Story about identity is slick, but stuck in stereotypes

Sahirrah Safit plays an adopted, half-Caucasian, half-Malay girl in Angkat.
Sahirrah Safit plays an adopted, half-Caucasian, half-Malay girl in Angkat. PHOTO: TEATER EKAMATRA



Teater Ekamatra

Malay Heritage Centre Auditorium Wednesday

Rows and columns of boxes break the Malay Heritage Centre Auditorium into a tiered stage.

The cast of Angkat steps up and down and around the walls and stairs created by the cubes.

In her role as Salmah, an adopted child seeking the truth of her origins, Sahirrah Safit rummages through the cardboard boxes for clues while her mother Khadijah (Norsiah Ramly) hides others away.

Both are boxed in by stereotypes. Khadijah is written as a deeply conservative character, Salmah is urged by others to rebrand herself as a "modern Malay" to win a national singing contest.


  • WHERE: Malay Heritage Centre Auditorium, 85 Sultan Gate

    WHEN: Today and tomorrow, 8pm; tomorrow and Sunday, 3pm

    ADMISSION: Tickets at $20 each from E-mail for inquiries

The set designed by director Irfan Kasban begs for someone to destroy the order created by the cubes, which is as flimsy as socially constructed biases.

Sadly, this never happens, despite a promising start when it seems Salmah will reconcile her upbringing with her desire for fame.

The flat ending aside, Angkat is a well-told story about identity, centred on an adopted daughter who looks nothing like her mother.

Rootlessness is familiar ground for local theatre-makers. Earlier this year, Irfan directed Al Hafiz Sanusi's Sejarah-Ku, in which a half-Caucasian, half-Malay girl struggles to reconcile the parts of her heritage.

Such struggle is revisited in this play based on a concept created by Nabilah Said, but written and devised by the director and the cast. The production is slick and tight, as expected from Teater Ekamatra. Tini Aliman's sound changes the mood beautifully from domestic to televised glamour.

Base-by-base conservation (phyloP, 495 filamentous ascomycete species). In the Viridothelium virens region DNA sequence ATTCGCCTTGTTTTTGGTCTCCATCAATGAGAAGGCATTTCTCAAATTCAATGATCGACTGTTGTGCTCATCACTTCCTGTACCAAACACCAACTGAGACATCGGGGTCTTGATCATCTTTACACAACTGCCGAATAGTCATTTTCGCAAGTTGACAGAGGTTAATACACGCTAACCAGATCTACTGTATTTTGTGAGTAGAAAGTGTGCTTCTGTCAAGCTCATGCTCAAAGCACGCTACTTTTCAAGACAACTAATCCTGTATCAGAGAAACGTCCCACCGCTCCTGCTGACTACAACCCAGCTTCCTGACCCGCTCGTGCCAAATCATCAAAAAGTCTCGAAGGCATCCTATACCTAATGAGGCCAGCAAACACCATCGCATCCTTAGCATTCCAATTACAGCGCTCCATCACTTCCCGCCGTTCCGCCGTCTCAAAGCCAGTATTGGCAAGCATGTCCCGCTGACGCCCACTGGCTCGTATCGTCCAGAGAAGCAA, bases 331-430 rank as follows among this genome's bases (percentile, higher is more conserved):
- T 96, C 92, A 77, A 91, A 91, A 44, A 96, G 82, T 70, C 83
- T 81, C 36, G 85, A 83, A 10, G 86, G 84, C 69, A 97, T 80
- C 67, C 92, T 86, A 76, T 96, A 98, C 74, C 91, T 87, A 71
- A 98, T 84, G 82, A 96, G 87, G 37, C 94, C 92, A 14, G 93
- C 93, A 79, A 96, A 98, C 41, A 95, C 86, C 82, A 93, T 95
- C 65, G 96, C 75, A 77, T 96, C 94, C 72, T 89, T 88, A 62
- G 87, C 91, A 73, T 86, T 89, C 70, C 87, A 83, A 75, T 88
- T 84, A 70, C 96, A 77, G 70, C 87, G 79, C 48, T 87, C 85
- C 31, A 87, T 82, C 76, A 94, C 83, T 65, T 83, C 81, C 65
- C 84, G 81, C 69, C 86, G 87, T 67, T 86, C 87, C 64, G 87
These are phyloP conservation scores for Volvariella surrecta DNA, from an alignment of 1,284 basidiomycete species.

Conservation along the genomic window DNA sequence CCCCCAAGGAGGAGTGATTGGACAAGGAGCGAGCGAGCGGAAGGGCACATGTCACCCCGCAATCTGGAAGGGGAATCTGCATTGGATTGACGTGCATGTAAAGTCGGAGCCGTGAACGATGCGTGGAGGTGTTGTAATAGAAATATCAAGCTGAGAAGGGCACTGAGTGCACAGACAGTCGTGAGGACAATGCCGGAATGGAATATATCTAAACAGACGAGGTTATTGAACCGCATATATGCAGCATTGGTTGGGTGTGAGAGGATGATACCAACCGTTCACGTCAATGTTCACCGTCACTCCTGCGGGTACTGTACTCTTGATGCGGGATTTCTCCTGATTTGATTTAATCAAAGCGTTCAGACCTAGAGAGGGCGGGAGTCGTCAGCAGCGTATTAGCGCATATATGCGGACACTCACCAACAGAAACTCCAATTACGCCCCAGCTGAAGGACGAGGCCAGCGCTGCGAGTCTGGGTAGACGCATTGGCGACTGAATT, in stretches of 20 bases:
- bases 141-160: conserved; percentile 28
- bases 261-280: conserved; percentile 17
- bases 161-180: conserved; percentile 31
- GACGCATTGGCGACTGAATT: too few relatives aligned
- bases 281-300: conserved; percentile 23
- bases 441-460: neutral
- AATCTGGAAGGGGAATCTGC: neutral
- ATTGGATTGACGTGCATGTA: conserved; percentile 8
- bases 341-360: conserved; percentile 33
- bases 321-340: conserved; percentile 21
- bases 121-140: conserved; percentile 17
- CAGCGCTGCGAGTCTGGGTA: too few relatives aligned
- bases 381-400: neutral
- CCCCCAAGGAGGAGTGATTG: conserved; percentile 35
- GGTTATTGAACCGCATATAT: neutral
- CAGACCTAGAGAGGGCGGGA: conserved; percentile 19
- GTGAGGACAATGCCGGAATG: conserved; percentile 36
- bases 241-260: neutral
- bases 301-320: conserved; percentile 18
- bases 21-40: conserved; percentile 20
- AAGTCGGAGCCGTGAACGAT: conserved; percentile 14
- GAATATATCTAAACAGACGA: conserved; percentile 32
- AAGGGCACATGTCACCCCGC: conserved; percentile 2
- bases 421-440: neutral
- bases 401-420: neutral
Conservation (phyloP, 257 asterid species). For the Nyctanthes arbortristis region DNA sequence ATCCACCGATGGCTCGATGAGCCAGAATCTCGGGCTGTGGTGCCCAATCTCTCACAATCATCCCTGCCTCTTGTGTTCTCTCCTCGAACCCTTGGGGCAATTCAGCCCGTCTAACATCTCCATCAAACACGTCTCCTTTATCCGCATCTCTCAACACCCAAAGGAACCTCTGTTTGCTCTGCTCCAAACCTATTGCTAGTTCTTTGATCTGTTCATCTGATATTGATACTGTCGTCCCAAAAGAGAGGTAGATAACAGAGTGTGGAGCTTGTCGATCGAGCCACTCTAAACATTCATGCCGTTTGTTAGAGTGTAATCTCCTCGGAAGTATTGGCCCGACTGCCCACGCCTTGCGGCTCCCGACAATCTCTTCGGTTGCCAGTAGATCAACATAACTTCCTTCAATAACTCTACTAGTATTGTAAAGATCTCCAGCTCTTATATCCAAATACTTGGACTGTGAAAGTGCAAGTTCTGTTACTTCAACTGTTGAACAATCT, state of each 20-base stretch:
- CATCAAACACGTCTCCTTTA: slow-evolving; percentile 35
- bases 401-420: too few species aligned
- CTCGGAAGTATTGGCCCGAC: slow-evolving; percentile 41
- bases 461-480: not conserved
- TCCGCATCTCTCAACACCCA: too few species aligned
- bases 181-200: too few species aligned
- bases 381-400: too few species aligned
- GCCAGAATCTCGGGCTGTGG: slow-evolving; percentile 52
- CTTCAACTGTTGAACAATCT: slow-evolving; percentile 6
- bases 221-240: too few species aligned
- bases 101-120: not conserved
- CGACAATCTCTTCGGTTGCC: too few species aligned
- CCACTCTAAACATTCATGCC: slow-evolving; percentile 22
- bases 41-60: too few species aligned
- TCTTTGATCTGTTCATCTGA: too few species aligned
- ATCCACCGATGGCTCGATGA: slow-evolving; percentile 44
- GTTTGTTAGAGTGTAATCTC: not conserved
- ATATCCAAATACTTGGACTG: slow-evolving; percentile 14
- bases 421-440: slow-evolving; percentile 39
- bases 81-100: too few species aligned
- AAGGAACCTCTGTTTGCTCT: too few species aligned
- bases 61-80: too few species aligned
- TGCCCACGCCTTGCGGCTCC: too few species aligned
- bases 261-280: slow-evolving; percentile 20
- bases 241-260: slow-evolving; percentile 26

The cast is solid, all wearing white, like a canvas to be painted by the audience's biases.

Norsiah and Sahirrah play their roles to the hilt. Erwin Shah Ismail, Faizal Abdullah and Farez Najid are excellent as the team grooming Salmah to be a National Idol, and also as young orphans under Khadijah's care.

The TV team urges Salmah to think out of the box to win. But boxes provide comfort and structure and the play, too, succumbs to tropes. At the end, Salmah goes back to her beginnings, rather than creating a different path for herself.

The two separate parts of her life intersect only once, in a scene infused with menace as Faizal plays a producer who visits the orphanage where Khadijah works to reveal the truth of Salmah's birth.

In this play, reconciliation between two identities seems impossible, at least for this generation.

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A version of this article appeared in the print edition of The Straits Times on December 22, 2017, with the headline Story about identity is slick, but stuck in stereotypes. Subscribe